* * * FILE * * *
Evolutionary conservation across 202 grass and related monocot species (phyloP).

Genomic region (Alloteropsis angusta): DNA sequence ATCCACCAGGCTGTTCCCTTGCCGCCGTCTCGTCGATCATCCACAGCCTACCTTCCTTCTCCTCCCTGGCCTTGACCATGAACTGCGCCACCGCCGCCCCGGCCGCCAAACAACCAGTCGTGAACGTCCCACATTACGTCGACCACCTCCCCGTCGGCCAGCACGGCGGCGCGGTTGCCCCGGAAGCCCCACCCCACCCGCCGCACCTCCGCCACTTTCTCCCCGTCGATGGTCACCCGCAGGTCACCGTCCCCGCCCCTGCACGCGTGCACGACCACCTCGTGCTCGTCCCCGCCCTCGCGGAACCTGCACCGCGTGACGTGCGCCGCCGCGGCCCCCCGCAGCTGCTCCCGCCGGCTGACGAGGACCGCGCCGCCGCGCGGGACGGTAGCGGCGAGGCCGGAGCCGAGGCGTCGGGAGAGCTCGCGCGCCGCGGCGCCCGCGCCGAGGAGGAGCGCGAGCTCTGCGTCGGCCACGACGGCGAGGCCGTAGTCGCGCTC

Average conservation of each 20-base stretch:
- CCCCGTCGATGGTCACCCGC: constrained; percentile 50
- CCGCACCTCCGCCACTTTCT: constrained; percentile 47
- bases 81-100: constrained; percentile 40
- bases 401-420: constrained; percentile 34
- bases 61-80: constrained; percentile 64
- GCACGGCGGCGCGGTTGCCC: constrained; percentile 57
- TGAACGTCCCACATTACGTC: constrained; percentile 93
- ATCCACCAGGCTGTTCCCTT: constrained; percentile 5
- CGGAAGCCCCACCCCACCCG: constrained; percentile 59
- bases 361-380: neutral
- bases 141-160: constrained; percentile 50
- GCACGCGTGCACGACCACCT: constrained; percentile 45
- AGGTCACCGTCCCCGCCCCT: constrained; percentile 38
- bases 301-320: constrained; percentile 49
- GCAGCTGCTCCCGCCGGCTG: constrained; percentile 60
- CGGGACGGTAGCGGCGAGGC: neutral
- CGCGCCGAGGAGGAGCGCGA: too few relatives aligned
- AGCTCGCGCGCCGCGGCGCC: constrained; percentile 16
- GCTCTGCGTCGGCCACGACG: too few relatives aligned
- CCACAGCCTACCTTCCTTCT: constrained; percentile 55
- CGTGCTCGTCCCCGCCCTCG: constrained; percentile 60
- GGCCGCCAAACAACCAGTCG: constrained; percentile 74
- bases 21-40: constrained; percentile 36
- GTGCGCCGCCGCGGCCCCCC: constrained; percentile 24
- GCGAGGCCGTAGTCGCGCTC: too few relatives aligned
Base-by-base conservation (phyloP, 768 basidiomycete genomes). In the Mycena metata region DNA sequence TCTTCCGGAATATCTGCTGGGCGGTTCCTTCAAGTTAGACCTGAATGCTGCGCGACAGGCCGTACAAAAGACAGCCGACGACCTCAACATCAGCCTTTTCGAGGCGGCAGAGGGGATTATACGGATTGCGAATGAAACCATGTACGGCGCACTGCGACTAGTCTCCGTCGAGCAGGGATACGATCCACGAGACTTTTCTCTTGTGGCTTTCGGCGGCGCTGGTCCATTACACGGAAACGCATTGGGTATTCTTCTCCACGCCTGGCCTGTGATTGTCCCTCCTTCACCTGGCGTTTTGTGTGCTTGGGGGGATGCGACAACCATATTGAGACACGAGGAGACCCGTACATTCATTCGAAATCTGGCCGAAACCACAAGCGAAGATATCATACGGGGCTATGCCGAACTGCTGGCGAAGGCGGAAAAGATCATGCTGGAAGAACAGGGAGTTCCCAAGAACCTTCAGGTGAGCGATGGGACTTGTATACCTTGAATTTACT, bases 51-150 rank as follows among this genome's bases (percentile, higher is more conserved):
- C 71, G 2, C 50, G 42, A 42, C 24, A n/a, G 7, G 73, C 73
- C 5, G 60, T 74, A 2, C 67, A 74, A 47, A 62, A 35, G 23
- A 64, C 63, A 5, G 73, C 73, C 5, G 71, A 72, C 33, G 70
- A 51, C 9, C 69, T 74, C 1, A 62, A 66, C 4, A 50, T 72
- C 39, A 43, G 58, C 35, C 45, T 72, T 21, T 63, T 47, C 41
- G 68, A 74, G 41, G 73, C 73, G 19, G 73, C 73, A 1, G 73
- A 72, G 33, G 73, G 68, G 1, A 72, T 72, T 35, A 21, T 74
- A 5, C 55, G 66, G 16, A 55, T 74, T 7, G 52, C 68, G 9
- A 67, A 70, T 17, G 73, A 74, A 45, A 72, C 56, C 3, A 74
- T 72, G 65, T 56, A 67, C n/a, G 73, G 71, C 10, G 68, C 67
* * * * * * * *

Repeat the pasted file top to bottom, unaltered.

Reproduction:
Evolutionary conservation across 202 grass and related monocot species (phyloP).

Genomic region (Alloteropsis angusta): DNA sequence ATCCACCAGGCTGTTCCCTTGCCGCCGTCTCGTCGATCATCCACAGCCTACCTTCCTTCTCCTCCCTGGCCTTGACCATGAACTGCGCCACCGCCGCCCCGGCCGCCAAACAACCAGTCGTGAACGTCCCACATTACGTCGACCACCTCCCCGTCGGCCAGCACGGCGGCGCGGTTGCCCCGGAAGCCCCACCCCACCCGCCGCACCTCCGCCACTTTCTCCCCGTCGATGGTCACCCGCAGGTCACCGTCCCCGCCCCTGCACGCGTGCACGACCACCTCGTGCTCGTCCCCGCCCTCGCGGAACCTGCACCGCGTGACGTGCGCCGCCGCGGCCCCCCGCAGCTGCTCCCGCCGGCTGACGAGGACCGCGCCGCCGCGCGGGACGGTAGCGGCGAGGCCGGAGCCGAGGCGTCGGGAGAGCTCGCGCGCCGCGGCGCCCGCGCCGAGGAGGAGCGCGAGCTCTGCGTCGGCCACGACGGCGAGGCCGTAGTCGCGCTC

Average conservation of each 20-base stretch:
- CCCCGTCGATGGTCACCCGC: constrained; percentile 50
- CCGCACCTCCGCCACTTTCT: constrained; percentile 47
- bases 81-100: constrained; percentile 40
- bases 401-420: constrained; percentile 34
- bases 61-80: constrained; percentile 64
- GCACGGCGGCGCGGTTGCCC: constrained; percentile 57
- TGAACGTCCCACATTACGTC: constrained; percentile 93
- ATCCACCAGGCTGTTCCCTT: constrained; percentile 5
- CGGAAGCCCCACCCCACCCG: constrained; percentile 59
- bases 361-380: neutral
- bases 141-160: constrained; percentile 50
- GCACGCGTGCACGACCACCT: constrained; percentile 45
- AGGTCACCGTCCCCGCCCCT: constrained; percentile 38
- bases 301-320: constrained; percentile 49
- GCAGCTGCTCCCGCCGGCTG: constrained; percentile 60
- CGGGACGGTAGCGGCGAGGC: neutral
- CGCGCCGAGGAGGAGCGCGA: too few relatives aligned
- AGCTCGCGCGCCGCGGCGCC: constrained; percentile 16
- GCTCTGCGTCGGCCACGACG: too few relatives aligned
- CCACAGCCTACCTTCCTTCT: constrained; percentile 55
- CGTGCTCGTCCCCGCCCTCG: constrained; percentile 60
- GGCCGCCAAACAACCAGTCG: constrained; percentile 74
- bases 21-40: constrained; percentile 36
- GTGCGCCGCCGCGGCCCCCC: constrained; percentile 24
- GCGAGGCCGTAGTCGCGCTC: too few relatives aligned
Base-by-base conservation (phyloP, 768 basidiomycete genomes). In the Mycena metata region DNA sequence TCTTCCGGAATATCTGCTGGGCGGTTCCTTCAAGTTAGACCTGAATGCTGCGCGACAGGCCGTACAAAAGACAGCCGACGACCTCAACATCAGCCTTTTCGAGGCGGCAGAGGGGATTATACGGATTGCGAATGAAACCATGTACGGCGCACTGCGACTAGTCTCCGTCGAGCAGGGATACGATCCACGAGACTTTTCTCTTGTGGCTTTCGGCGGCGCTGGTCCATTACACGGAAACGCATTGGGTATTCTTCTCCACGCCTGGCCTGTGATTGTCCCTCCTTCACCTGGCGTTTTGTGTGCTTGGGGGGATGCGACAACCATATTGAGACACGAGGAGACCCGTACATTCATTCGAAATCTGGCCGAAACCACAAGCGAAGATATCATACGGGGCTATGCCGAACTGCTGGCGAAGGCGGAAAAGATCATGCTGGAAGAACAGGGAGTTCCCAAGAACCTTCAGGTGAGCGATGGGACTTGTATACCTTGAATTTACT, bases 51-150 rank as follows among this genome's bases (percentile, higher is more conserved):
- C 71, G 2, C 50, G 42, A 42, C 24, A n/a, G 7, G 73, C 73
- C 5, G 60, T 74, A 2, C 67, A 74, A 47, A 62, A 35, G 23
- A 64, C 63, A 5, G 73, C 73, C 5, G 71, A 72, C 33, G 70
- A 51, C 9, C 69, T 74, C 1, A 62, A 66, C 4, A 50, T 72
- C 39, A 43, G 58, C 35, C 45, T 72, T 21, T 63, T 47, C 41
- G 68, A 74, G 41, G 73, C 73, G 19, G 73, C 73, A 1, G 73
- A 72, G 33, G 73, G 68, G 1, A 72, T 72, T 35, A 21, T 74
- A 5, C 55, G 66, G 16, A 55, T 74, T 7, G 52, C 68, G 9
- A 67, A 70, T 17, G 73, A 74, A 45, A 72, C 56, C 3, A 74
- T 72, G 65, T 56, A 67, C n/a, G 73, G 71, C 10, G 68, C 67